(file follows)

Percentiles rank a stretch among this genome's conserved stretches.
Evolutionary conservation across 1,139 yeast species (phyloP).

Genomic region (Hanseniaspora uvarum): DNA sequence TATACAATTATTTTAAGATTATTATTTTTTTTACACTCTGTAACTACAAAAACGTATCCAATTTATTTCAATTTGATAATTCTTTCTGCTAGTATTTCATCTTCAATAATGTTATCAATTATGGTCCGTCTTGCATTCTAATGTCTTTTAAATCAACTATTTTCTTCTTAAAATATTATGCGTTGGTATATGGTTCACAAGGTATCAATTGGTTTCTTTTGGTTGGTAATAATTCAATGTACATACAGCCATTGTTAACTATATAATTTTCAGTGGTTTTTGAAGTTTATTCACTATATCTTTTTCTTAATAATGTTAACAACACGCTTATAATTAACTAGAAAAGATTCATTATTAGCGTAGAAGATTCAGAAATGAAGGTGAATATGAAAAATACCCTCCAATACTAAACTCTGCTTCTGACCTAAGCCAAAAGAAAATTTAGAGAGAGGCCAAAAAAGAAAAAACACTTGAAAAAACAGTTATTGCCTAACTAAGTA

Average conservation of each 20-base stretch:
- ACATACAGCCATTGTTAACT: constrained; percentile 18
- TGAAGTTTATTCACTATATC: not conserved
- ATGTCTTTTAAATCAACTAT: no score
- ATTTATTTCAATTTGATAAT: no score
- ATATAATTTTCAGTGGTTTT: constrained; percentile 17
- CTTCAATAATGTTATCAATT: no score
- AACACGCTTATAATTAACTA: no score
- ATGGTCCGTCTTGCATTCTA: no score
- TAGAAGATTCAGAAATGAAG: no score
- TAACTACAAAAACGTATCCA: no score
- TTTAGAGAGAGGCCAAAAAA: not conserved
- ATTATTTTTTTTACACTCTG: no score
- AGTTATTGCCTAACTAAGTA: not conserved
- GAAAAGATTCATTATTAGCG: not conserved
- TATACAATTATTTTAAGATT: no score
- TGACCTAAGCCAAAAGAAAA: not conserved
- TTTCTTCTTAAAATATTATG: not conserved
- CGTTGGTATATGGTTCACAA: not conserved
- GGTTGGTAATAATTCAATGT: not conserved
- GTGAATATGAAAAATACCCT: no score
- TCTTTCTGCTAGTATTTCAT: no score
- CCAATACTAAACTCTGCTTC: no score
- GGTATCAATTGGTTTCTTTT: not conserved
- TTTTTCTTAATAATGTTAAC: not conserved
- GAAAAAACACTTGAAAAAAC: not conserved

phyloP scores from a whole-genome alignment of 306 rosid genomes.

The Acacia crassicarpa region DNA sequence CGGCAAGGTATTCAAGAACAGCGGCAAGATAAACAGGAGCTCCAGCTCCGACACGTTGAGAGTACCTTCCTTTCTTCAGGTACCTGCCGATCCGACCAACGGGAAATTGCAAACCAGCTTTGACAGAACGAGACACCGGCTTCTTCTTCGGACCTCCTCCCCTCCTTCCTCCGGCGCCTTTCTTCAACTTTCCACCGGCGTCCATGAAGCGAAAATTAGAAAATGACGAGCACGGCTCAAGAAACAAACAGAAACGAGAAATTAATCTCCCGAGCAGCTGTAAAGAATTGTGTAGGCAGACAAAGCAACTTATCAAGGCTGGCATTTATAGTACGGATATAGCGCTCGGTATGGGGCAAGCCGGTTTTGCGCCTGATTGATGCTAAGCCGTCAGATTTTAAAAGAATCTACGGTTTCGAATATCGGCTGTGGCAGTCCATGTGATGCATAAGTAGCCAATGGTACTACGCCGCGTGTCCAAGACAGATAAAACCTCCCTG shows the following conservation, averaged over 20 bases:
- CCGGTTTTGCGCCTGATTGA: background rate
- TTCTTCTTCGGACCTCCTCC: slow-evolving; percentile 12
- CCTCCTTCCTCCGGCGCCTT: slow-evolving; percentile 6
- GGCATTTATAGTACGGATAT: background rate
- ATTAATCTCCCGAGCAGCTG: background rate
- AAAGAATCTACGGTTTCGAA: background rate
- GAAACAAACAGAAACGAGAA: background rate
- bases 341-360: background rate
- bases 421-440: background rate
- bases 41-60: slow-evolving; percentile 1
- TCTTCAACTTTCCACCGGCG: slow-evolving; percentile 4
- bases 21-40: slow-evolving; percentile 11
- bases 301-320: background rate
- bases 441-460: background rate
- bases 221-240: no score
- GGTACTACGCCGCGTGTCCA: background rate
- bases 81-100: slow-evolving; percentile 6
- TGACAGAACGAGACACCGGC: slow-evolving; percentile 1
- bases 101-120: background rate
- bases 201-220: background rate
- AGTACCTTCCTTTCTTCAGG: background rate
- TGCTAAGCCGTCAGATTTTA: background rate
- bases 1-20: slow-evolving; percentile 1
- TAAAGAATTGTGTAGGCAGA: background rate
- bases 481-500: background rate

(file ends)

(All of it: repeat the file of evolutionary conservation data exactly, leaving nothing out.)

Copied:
Percentiles rank a stretch among this genome's conserved stretches.
Evolutionary conservation across 1,139 yeast species (phyloP).

Genomic region (Hanseniaspora uvarum): DNA sequence TATACAATTATTTTAAGATTATTATTTTTTTTACACTCTGTAACTACAAAAACGTATCCAATTTATTTCAATTTGATAATTCTTTCTGCTAGTATTTCATCTTCAATAATGTTATCAATTATGGTCCGTCTTGCATTCTAATGTCTTTTAAATCAACTATTTTCTTCTTAAAATATTATGCGTTGGTATATGGTTCACAAGGTATCAATTGGTTTCTTTTGGTTGGTAATAATTCAATGTACATACAGCCATTGTTAACTATATAATTTTCAGTGGTTTTTGAAGTTTATTCACTATATCTTTTTCTTAATAATGTTAACAACACGCTTATAATTAACTAGAAAAGATTCATTATTAGCGTAGAAGATTCAGAAATGAAGGTGAATATGAAAAATACCCTCCAATACTAAACTCTGCTTCTGACCTAAGCCAAAAGAAAATTTAGAGAGAGGCCAAAAAAGAAAAAACACTTGAAAAAACAGTTATTGCCTAACTAAGTA

Average conservation of each 20-base stretch:
- ACATACAGCCATTGTTAACT: constrained; percentile 18
- TGAAGTTTATTCACTATATC: not conserved
- ATGTCTTTTAAATCAACTAT: no score
- ATTTATTTCAATTTGATAAT: no score
- ATATAATTTTCAGTGGTTTT: constrained; percentile 17
- CTTCAATAATGTTATCAATT: no score
- AACACGCTTATAATTAACTA: no score
- ATGGTCCGTCTTGCATTCTA: no score
- TAGAAGATTCAGAAATGAAG: no score
- TAACTACAAAAACGTATCCA: no score
- TTTAGAGAGAGGCCAAAAAA: not conserved
- ATTATTTTTTTTACACTCTG: no score
- AGTTATTGCCTAACTAAGTA: not conserved
- GAAAAGATTCATTATTAGCG: not conserved
- TATACAATTATTTTAAGATT: no score
- TGACCTAAGCCAAAAGAAAA: not conserved
- TTTCTTCTTAAAATATTATG: not conserved
- CGTTGGTATATGGTTCACAA: not conserved
- GGTTGGTAATAATTCAATGT: not conserved
- GTGAATATGAAAAATACCCT: no score
- TCTTTCTGCTAGTATTTCAT: no score
- CCAATACTAAACTCTGCTTC: no score
- GGTATCAATTGGTTTCTTTT: not conserved
- TTTTTCTTAATAATGTTAAC: not conserved
- GAAAAAACACTTGAAAAAAC: not conserved

phyloP scores from a whole-genome alignment of 306 rosid genomes.

The Acacia crassicarpa region DNA sequence CGGCAAGGTATTCAAGAACAGCGGCAAGATAAACAGGAGCTCCAGCTCCGACACGTTGAGAGTACCTTCCTTTCTTCAGGTACCTGCCGATCCGACCAACGGGAAATTGCAAACCAGCTTTGACAGAACGAGACACCGGCTTCTTCTTCGGACCTCCTCCCCTCCTTCCTCCGGCGCCTTTCTTCAACTTTCCACCGGCGTCCATGAAGCGAAAATTAGAAAATGACGAGCACGGCTCAAGAAACAAACAGAAACGAGAAATTAATCTCCCGAGCAGCTGTAAAGAATTGTGTAGGCAGACAAAGCAACTTATCAAGGCTGGCATTTATAGTACGGATATAGCGCTCGGTATGGGGCAAGCCGGTTTTGCGCCTGATTGATGCTAAGCCGTCAGATTTTAAAAGAATCTACGGTTTCGAATATCGGCTGTGGCAGTCCATGTGATGCATAAGTAGCCAATGGTACTACGCCGCGTGTCCAAGACAGATAAAACCTCCCTG shows the following conservation, averaged over 20 bases:
- CCGGTTTTGCGCCTGATTGA: background rate
- TTCTTCTTCGGACCTCCTCC: slow-evolving; percentile 12
- CCTCCTTCCTCCGGCGCCTT: slow-evolving; percentile 6
- GGCATTTATAGTACGGATAT: background rate
- ATTAATCTCCCGAGCAGCTG: background rate
- AAAGAATCTACGGTTTCGAA: background rate
- GAAACAAACAGAAACGAGAA: background rate
- bases 341-360: background rate
- bases 421-440: background rate
- bases 41-60: slow-evolving; percentile 1
- TCTTCAACTTTCCACCGGCG: slow-evolving; percentile 4
- bases 21-40: slow-evolving; percentile 11
- bases 301-320: background rate
- bases 441-460: background rate
- bases 221-240: no score
- GGTACTACGCCGCGTGTCCA: background rate
- bases 81-100: slow-evolving; percentile 6
- TGACAGAACGAGACACCGGC: slow-evolving; percentile 1
- bases 101-120: background rate
- bases 201-220: background rate
- AGTACCTTCCTTTCTTCAGG: background rate
- TGCTAAGCCGTCAGATTTTA: background rate
- bases 1-20: slow-evolving; percentile 1
- TAAAGAATTGTGTAGGCAGA: background rate
- bases 481-500: background rate